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New ADHD Gene Study
New ADHD Gene Study Points to Defects in Brain Signaling Pathways
ScienceDaily (Dec. 4, 2011) — Pediatric researchers analyzing genetic influences in attention-deficit/hyperactivity disorder (ADHD) have found alterations in specific genes involved in important brain signaling pathways. The study raises the possibility that drugs acting on those pathways might offer a new treatment option for patients with ADHD who have those gene variants -- potentially, half a million U.S. children.
"At least 10 percent of the ADHD patients in our sample have these particular genetic variants," said study leader Hakon Hakonarson, M.D., Ph.D., director of the Center for Applied Genomics at The Children's Hospital of Philadelphia. "The genes involved affect neurotransmitter systems in the brain that have been implicated in ADHD, and we now have a genetic explanation for this link that applies to a subset of children with the disorder."
The study appears online December 4 in Nature Genetics.
ADHD is a common but complex neuropsychiatric disorder, estimated to occur in as many as 7 percent of school-age children and in a smaller percentage of adults. There are different subtypes of ADHD, with symptoms such as short attention span, impulsive behavior and excessive activity. Its causes are unknown, but it tends to run in families and is thought to be influenced by many interacting genes. Drug treatment is not always effective, particularly in severe cases.
The study team did whole-genome analyses of 1,000 children with ADHD recruited at The Children's Hospital of Philadelphia, compared to 4,100 children without ADHD. The researchers searched for copy number variations (CNVs), which are deletions or duplications of DNA sequences. They then evaluated these initial findings in multiple independent cohorts that included nearly 2,500 cases with ADHD and 9,200 control subjects. All the study subjects were children of European ancestry.
Among those cohorts, the research team identified four genes with a significantly higher number of CNVs in children with ADHD. All the genes were members of the glutamate receptor gene family, with the strongest result in the gene GMR5. Glutamate is a neurotransmitter, a protein that transmits signals between neurons in the brain. "Members of the GMR gene family, along with genes they interact with, affect nerve transmission, the formation of neurons, and interconnections in the brain, so the fact that children with ADHD are more likely to have alterations in these genes reinforces previous evidence that the GRM pathway is important in ADHD," said Hakonarson. "Our findings get to the cause of the ADHD symptoms in a subset of children with the disease."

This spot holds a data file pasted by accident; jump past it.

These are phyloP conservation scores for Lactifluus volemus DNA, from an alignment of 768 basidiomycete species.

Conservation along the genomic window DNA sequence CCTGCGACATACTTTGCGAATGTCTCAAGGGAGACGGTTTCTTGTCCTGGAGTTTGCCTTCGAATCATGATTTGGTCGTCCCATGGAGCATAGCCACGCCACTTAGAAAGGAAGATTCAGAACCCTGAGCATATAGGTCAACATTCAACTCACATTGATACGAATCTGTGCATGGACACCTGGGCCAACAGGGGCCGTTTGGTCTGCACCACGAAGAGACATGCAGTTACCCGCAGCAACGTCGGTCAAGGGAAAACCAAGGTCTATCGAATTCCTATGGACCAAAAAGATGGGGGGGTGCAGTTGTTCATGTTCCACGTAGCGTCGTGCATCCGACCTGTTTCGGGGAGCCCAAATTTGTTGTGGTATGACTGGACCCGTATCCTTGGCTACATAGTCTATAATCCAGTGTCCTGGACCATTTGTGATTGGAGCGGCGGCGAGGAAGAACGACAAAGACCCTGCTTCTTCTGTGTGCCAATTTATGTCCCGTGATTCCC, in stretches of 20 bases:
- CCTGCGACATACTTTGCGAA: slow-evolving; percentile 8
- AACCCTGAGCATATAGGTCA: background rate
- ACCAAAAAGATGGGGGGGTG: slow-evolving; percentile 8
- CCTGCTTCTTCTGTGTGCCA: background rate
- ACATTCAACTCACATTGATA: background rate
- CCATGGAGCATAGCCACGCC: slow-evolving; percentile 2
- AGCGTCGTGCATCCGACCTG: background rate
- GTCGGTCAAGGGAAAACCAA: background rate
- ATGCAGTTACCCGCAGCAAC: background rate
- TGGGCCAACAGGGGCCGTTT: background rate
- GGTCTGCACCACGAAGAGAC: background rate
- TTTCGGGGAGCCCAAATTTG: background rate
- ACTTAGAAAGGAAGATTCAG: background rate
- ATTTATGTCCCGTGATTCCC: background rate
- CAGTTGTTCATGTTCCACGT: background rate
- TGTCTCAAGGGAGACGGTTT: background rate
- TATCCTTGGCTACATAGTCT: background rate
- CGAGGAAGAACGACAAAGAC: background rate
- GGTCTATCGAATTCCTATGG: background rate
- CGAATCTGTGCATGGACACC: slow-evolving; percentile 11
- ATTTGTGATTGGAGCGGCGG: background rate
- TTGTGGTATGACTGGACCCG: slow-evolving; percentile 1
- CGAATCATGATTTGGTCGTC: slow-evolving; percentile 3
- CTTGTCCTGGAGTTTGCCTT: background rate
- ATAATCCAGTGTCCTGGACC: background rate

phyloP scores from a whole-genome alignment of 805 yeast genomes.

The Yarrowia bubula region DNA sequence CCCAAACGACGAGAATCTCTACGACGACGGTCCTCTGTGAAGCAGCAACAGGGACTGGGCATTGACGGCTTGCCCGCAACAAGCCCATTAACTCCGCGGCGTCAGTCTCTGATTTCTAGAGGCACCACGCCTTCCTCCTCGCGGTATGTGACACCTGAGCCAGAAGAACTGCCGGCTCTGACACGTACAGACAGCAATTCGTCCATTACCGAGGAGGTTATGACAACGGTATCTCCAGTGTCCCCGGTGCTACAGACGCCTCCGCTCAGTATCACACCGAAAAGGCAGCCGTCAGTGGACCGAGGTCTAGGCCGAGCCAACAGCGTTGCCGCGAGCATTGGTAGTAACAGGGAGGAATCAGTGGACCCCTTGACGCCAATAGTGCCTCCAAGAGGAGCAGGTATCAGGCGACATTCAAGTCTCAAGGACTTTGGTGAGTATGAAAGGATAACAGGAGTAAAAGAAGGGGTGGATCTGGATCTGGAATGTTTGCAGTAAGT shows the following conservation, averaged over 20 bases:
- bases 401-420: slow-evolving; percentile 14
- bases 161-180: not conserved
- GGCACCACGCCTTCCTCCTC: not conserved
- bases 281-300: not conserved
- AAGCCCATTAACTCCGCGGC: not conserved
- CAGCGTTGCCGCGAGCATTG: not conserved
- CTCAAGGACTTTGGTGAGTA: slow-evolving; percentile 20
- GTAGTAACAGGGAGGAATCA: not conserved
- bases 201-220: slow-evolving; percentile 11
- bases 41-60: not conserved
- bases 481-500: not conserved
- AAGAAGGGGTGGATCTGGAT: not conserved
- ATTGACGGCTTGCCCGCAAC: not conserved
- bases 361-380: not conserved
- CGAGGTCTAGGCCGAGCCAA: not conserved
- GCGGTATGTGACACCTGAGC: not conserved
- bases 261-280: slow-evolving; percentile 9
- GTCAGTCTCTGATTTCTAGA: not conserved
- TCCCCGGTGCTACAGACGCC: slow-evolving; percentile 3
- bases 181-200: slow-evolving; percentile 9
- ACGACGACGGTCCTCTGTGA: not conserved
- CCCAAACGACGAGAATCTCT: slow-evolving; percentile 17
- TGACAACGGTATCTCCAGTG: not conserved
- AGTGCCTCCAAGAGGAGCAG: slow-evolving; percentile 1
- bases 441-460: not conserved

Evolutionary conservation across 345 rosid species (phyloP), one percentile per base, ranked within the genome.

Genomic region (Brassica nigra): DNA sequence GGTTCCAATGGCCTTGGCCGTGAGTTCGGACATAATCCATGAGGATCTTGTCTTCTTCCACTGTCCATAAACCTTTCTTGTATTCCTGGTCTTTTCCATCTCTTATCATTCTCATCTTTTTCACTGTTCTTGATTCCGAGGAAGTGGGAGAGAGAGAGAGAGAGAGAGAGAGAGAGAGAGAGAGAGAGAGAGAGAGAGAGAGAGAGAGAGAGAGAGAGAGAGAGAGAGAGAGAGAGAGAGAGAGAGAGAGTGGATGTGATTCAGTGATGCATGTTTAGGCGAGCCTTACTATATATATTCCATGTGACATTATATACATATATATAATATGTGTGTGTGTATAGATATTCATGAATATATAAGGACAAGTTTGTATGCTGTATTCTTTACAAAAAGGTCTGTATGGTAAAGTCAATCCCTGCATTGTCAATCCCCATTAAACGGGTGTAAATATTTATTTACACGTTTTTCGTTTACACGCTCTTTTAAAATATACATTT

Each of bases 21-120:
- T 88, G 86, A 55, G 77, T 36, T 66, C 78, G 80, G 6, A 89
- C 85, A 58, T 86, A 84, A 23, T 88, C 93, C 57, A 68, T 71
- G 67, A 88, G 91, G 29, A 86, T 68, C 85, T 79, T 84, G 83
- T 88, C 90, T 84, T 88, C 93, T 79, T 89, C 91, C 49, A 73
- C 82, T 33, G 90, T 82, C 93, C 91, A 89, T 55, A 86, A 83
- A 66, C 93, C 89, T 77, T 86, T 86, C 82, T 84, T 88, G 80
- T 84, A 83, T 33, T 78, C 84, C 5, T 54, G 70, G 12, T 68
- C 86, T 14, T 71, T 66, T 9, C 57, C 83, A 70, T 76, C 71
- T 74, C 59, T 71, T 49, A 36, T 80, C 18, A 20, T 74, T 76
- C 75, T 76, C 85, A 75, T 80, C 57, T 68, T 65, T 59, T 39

"ADHD is a highly heterogeneous disorder, and separating out the different subgroups of genetic mutations that these children have is very important," said co-first author Josephine Elia, M.D., a child psychiatrist at Children's Hospital and an ADHD expert. She added that thousands of genes may contribute to the risk of ADHD, but that identifying a gene family responsible for 10 percent of cases is a robust finding in a common neuropsychiatric disorder such as ADHD. Overall, according to the CDC, 5.2 million U.S. children aged 3 to 17 have been diagnosed with ADHD.
Elia said the fact that their study identified gene variants involved in glutamate signaling is consistent with studies in animal models, pharmacology and brain imaging showing that these pathways are crucial in a subset of ADHD cases. She added, "This research will allow new therapies to be developed that are tailored to treating underlying causes of ADHD. This is another step toward individualizing treatment to a child's genetic profile."
Hakonarson expects this study will set the stage for further discoveries of ADHD-related genes along GMR signaling pathways. Moreover, the current research strongly suggests that selective GRM agonists could be tested in clinical trials as a potential therapy for ADHD in patients harboring particular CNVs. He added that further preclinical studies must first be done to evaluate candidate drugs.
Joseph T. Glessner, a Ph.D. trainee at the Center for Applied Genomics, is also a co-first author of the study along with Elia. Other collaborators were from numerous U.S. and European centers. Funding for the study came from an Institutional Development Award to the Center for Applied Genomics from The Children's Hospital of Philadelphia. Funding also came from the National Institutes of Health, the Cotswold Foundation, a University of Pennsylvania National Center for Research Resources Clinical and Translational Science Awards grant, the U.S. Department of Health and Human Services, and other sources.